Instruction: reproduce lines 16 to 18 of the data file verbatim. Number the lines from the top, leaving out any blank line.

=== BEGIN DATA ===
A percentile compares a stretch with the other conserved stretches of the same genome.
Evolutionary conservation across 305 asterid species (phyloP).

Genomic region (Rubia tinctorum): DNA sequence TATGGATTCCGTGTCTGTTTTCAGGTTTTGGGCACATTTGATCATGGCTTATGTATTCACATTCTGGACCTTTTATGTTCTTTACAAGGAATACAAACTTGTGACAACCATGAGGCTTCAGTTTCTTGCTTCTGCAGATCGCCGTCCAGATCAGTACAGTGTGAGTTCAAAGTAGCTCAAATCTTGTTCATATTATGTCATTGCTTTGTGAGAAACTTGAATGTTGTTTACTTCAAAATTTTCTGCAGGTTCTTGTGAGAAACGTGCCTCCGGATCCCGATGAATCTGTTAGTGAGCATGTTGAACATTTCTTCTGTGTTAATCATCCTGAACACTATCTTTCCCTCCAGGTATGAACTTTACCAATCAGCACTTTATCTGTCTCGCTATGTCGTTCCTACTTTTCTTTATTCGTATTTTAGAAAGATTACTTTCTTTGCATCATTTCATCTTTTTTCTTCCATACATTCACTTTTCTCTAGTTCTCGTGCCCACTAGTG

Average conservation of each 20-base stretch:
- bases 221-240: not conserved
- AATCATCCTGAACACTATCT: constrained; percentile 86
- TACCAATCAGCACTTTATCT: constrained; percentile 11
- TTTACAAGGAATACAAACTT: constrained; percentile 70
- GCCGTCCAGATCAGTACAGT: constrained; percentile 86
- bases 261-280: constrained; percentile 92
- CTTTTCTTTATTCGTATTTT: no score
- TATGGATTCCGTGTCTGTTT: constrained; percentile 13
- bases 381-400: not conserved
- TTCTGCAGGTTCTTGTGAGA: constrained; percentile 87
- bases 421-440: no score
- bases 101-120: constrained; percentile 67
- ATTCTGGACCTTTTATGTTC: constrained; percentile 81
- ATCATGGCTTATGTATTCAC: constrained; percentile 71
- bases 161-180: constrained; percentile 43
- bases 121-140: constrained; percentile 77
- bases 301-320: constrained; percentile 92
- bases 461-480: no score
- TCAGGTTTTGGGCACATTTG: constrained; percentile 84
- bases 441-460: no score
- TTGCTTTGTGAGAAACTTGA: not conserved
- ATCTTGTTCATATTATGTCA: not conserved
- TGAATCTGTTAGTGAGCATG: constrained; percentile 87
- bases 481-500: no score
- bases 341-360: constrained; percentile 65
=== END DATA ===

- bases 101-120: constrained; percentile 67
- ATTCTGGACCTTTTATGTTC: constrained; percentile 81
- ATCATGGCTTATGTATTCAC: constrained; percentile 71